16 Kids' Books To Make You Think About The World

by E. Ce Miller

If you love reading as much as I do, then you probably remember the very first book you ever read, all on your own. Mine was The Rainbow Fish, by Marcus Pfister, and it was a story about making friends, sharing what you have — no matter how small — and, of course, glitter. Because that’s what 4-year-old girls are all about. But what I remember most about The Rainbow Fish was that it was the first children’s book that made me think about the world differently.

As children’s bookstore owner Kathleen Kelly (aka: Meg Ryan, in You’ve Got Mail) said: “When you read a book as a child, it becomes a part of your identity in a way that no other reading in your whole life does.” And it’s definitely true! I’ve read hundreds — probably thousands — of amazing novels, memoirs, and nonfiction titles in my reading life, but the books I’ve read that I will always be able to recall by heart are the books from my childhood. After all, children’s books were where I took my first great adventures, and they’re the first books that made me see the world differently.

Here are 16 children’s books that will make you see the world differently too, no matter what your age.

1. Good People Everywhere by Lynea Gillen, illustrated by Kristina Swarner

It’s a lesson people of any age could probably use — especially after about two minutes of reading the newspaper or watching the evening news — that there really are still good people everywhere. Filled with examples of small acts of kindness, generosity, and gratitude, Good People Everywhere is a hopeful picture book for children and adults alike.

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2. If the World Were a Village by David J. Smith, illustrated by Shelagh Armstrong

This amazing children’s book imagines what the world would be like if the entire global population were represented in a village of only 100 people. If the World Were a Village explores what the lives of these 100 people would look like — from diversity and food security, to healthcare and energy resources. So interesting and illuminating.

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3. The Art of the Possible: An Everyday Guide to Politics by Edward Keenan, illustrated by Julie McLaughlin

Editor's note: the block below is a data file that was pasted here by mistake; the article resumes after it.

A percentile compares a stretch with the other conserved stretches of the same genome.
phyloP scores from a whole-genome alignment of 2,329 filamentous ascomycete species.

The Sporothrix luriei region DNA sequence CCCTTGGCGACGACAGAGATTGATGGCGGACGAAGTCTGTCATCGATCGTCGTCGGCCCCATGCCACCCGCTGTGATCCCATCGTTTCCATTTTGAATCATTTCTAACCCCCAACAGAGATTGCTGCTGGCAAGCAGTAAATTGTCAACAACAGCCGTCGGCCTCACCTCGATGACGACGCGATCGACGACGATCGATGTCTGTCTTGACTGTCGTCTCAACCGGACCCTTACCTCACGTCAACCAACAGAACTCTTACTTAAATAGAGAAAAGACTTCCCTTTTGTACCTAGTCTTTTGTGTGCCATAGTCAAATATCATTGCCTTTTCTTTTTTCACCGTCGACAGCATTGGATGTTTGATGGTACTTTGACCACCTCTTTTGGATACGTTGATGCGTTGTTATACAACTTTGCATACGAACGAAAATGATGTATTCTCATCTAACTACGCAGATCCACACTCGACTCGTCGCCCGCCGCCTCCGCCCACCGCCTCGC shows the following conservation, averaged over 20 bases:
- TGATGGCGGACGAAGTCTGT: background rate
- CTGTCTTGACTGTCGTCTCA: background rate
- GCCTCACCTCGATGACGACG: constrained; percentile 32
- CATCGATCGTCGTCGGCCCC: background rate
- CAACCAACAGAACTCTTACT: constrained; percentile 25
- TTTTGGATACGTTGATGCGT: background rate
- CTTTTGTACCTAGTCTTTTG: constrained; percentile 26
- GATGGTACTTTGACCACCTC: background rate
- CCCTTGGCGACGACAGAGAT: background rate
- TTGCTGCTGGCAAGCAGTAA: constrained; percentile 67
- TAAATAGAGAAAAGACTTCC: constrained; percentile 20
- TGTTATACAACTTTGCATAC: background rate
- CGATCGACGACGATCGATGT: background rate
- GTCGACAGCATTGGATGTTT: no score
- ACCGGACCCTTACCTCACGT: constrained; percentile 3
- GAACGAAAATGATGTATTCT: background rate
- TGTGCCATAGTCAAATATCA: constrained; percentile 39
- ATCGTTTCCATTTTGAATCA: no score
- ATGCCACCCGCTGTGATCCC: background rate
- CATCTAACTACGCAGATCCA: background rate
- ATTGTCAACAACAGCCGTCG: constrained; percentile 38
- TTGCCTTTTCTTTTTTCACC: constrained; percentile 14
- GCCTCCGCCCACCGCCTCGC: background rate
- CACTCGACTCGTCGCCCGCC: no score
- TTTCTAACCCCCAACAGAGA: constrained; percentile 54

If the 2016 election season has you asking “what are politics and do we actually need them?” then The Art of the Possible is the children’s book for you. It’ll take you beyond the political rhetoric of the evening news and back to the grassroots level of politics — describing what everyday people can do to contribute to the political process, even if you’re a kid who’s too young to vote.

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4. Wangari's Trees of Peace: A True Story from Africa by Jeanette Winter

Based on real events, Wangari’s Trees of Peace tells the story of Wangari, a young girl who returned, as an adult, to her childhood home in Kenya only to discover that the landscape of her youth had been destroyed by deforestation. Starting by planting nine seedlings in her back yard, Wangari went from small-scale environmentalist to a Nobel Peace Prize winner. This one will definitely leave you inspired.

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5. This Is the Rope: A Story from the Great Migration by Jacqueline Woodson, illustrated by James E. Ransome

During what was known as the Great Migration in American history, millions of African American families left the southern states and moved north — for greater freedoms, more opportunities, and better lives. This Is the Rope tells a story of one girl living during this time, and the jump rope that she discovers in the yard one day. For generations her family will find uses — both practical and fun — for this rope, and with it they carry the stories of their past.

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6. Looking After Louis by Lesley Ely

Louis is a young boy with autism, and at first his classmates are uncertain about his different interests and needs. But by using open hearts and creative imaginations, Louis’s class plans a special soccer game that will help them all understand each other better. Looking After Louis is a beautiful story about friendship, inclusion, and acceptance.

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7. Child Soldier: When Boys and Girls Are Used in War by Michel Chikwanine & Jessica Dee Humphreys, illustrated by Claudia Davila

Michel is a 5-year-old boy living in the Democratic Republic of the Congo, when the country is wracked with violence and guerrilla warfare. Then, Michel and his friends are kidnapped by rebel soldiers, and forced to become fighters themselves. Child Soldier is a story about the all-too-true realities of a world where children are still forced into combat, and what it takes for them to survive.

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8. I Came from the Water: One Haitian Boy's Incredible Tale of Survival by Vanita Oelschlager, illustrated by Mike Blanc